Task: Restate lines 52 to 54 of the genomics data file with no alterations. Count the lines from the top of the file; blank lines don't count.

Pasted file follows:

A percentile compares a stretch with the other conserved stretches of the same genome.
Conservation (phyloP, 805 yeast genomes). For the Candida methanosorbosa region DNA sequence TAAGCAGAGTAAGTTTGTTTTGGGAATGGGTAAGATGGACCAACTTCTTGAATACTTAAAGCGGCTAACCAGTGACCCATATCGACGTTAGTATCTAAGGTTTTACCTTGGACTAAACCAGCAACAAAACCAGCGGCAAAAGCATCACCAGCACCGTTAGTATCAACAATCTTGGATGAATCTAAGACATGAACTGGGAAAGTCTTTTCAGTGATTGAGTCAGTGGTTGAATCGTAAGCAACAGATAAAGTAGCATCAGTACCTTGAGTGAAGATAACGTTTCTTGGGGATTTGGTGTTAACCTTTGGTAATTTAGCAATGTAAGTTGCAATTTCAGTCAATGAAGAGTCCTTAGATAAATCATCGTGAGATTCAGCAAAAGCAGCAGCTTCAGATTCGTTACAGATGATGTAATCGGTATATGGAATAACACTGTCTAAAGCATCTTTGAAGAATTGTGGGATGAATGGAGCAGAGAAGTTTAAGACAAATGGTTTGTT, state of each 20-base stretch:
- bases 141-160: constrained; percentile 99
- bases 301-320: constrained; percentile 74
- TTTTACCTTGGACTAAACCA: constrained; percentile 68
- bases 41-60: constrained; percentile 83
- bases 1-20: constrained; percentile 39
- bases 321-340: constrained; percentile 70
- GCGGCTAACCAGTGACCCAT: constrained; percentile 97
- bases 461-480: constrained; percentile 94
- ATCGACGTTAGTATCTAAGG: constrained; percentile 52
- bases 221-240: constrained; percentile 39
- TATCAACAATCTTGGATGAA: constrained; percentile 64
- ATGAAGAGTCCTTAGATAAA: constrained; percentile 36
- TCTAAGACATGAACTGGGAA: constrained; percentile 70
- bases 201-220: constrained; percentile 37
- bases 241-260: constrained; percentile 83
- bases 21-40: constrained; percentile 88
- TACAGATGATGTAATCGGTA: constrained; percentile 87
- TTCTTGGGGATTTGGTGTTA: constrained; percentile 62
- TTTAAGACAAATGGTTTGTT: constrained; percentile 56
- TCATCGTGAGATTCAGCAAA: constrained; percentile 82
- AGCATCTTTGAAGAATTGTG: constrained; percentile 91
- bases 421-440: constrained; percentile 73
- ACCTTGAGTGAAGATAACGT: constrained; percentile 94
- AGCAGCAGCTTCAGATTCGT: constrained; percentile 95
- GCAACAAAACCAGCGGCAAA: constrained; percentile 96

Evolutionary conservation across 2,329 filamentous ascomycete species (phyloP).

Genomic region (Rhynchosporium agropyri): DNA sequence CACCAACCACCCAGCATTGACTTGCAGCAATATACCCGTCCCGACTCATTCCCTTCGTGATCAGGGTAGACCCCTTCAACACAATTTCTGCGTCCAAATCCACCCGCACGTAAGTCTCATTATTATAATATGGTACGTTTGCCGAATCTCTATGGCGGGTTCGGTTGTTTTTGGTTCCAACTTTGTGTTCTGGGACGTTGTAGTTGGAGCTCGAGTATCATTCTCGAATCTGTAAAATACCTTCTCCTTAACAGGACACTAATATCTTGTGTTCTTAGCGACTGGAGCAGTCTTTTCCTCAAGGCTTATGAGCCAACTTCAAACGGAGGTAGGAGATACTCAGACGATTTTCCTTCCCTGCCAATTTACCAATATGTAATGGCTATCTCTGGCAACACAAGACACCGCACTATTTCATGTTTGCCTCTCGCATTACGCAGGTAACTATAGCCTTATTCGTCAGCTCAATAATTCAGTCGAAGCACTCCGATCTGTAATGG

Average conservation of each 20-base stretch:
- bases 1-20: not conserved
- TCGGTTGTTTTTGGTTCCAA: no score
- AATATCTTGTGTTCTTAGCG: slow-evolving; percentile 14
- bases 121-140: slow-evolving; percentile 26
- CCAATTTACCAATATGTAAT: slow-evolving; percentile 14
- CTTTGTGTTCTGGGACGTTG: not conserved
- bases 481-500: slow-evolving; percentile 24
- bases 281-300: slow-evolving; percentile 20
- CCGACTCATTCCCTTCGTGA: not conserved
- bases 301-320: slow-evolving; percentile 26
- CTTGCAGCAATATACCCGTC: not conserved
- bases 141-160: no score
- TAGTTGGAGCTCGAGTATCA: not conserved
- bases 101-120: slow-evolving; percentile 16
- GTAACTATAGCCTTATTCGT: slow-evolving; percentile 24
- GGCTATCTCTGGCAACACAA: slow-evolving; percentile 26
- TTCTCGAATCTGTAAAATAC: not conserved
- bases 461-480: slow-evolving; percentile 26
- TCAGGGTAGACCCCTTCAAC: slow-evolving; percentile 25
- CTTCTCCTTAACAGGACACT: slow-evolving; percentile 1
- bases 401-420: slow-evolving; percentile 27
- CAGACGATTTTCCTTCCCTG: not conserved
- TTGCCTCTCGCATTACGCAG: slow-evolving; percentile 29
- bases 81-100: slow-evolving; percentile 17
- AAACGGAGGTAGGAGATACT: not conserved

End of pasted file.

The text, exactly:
- CAGACGATTTTCCTTCCCTG: not conserved
- TTGCCTCTCGCATTACGCAG: slow-evolving; percentile 29
- bases 81-100: slow-evolving; percentile 17